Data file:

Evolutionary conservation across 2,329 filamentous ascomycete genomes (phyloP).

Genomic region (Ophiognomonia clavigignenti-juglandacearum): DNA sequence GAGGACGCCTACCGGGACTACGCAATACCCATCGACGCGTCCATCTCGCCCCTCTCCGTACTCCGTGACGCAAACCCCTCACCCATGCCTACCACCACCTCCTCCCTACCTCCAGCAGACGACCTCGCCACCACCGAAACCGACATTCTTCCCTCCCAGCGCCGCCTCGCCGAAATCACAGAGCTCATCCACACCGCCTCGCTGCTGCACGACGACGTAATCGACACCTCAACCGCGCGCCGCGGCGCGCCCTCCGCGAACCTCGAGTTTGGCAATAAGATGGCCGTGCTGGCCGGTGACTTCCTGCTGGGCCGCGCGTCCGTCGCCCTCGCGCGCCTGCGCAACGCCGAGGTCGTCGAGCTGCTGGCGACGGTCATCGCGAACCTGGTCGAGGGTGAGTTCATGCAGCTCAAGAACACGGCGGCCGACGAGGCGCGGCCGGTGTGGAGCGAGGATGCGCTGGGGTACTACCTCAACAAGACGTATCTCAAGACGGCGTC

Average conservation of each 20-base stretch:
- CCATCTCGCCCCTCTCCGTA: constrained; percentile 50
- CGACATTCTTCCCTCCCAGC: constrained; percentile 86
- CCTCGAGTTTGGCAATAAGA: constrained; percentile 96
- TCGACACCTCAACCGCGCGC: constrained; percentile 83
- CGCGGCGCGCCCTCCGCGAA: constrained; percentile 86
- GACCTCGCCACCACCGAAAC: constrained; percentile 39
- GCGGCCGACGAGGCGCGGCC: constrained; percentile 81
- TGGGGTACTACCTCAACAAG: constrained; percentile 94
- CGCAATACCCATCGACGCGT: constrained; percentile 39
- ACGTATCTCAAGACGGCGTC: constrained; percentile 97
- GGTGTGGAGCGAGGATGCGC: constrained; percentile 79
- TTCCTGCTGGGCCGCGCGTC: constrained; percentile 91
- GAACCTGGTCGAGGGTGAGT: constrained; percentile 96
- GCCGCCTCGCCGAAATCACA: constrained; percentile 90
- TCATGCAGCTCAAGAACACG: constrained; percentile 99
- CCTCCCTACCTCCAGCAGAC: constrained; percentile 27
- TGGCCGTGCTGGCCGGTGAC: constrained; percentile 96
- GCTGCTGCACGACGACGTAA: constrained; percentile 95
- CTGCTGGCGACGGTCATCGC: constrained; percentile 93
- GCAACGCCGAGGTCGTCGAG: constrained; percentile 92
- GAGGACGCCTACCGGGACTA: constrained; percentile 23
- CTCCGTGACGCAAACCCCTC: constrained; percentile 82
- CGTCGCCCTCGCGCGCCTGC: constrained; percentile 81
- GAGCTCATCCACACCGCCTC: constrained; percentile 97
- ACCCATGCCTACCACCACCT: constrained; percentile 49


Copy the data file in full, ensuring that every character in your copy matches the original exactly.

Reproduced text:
Evolutionary conservation across 2,329 filamentous ascomycete genomes (phyloP).

Genomic region (Ophiognomonia clavigignenti-juglandacearum): DNA sequence GAGGACGCCTACCGGGACTACGCAATACCCATCGACGCGTCCATCTCGCCCCTCTCCGTACTCCGTGACGCAAACCCCTCACCCATGCCTACCACCACCTCCTCCCTACCTCCAGCAGACGACCTCGCCACCACCGAAACCGACATTCTTCCCTCCCAGCGCCGCCTCGCCGAAATCACAGAGCTCATCCACACCGCCTCGCTGCTGCACGACGACGTAATCGACACCTCAACCGCGCGCCGCGGCGCGCCCTCCGCGAACCTCGAGTTTGGCAATAAGATGGCCGTGCTGGCCGGTGACTTCCTGCTGGGCCGCGCGTCCGTCGCCCTCGCGCGCCTGCGCAACGCCGAGGTCGTCGAGCTGCTGGCGACGGTCATCGCGAACCTGGTCGAGGGTGAGTTCATGCAGCTCAAGAACACGGCGGCCGACGAGGCGCGGCCGGTGTGGAGCGAGGATGCGCTGGGGTACTACCTCAACAAGACGTATCTCAAGACGGCGTC

Average conservation of each 20-base stretch:
- CCATCTCGCCCCTCTCCGTA: constrained; percentile 50
- CGACATTCTTCCCTCCCAGC: constrained; percentile 86
- CCTCGAGTTTGGCAATAAGA: constrained; percentile 96
- TCGACACCTCAACCGCGCGC: constrained; percentile 83
- CGCGGCGCGCCCTCCGCGAA: constrained; percentile 86
- GACCTCGCCACCACCGAAAC: constrained; percentile 39
- GCGGCCGACGAGGCGCGGCC: constrained; percentile 81
- TGGGGTACTACCTCAACAAG: constrained; percentile 94
- CGCAATACCCATCGACGCGT: constrained; percentile 39
- ACGTATCTCAAGACGGCGTC: constrained; percentile 97
- GGTGTGGAGCGAGGATGCGC: constrained; percentile 79
- TTCCTGCTGGGCCGCGCGTC: constrained; percentile 91
- GAACCTGGTCGAGGGTGAGT: constrained; percentile 96
- GCCGCCTCGCCGAAATCACA: constrained; percentile 90
- TCATGCAGCTCAAGAACACG: constrained; percentile 99
- CCTCCCTACCTCCAGCAGAC: constrained; percentile 27
- TGGCCGTGCTGGCCGGTGAC: constrained; percentile 96
- GCTGCTGCACGACGACGTAA: constrained; percentile 95
- CTGCTGGCGACGGTCATCGC: constrained; percentile 93
- GCAACGCCGAGGTCGTCGAG: constrained; percentile 92
- GAGGACGCCTACCGGGACTA: constrained; percentile 23
- CTCCGTGACGCAAACCCCTC: constrained; percentile 82
- CGTCGCCCTCGCGCGCCTGC: constrained; percentile 81
- GAGCTCATCCACACCGCCTC: constrained; percentile 97
- ACCCATGCCTACCACCACCT: constrained; percentile 49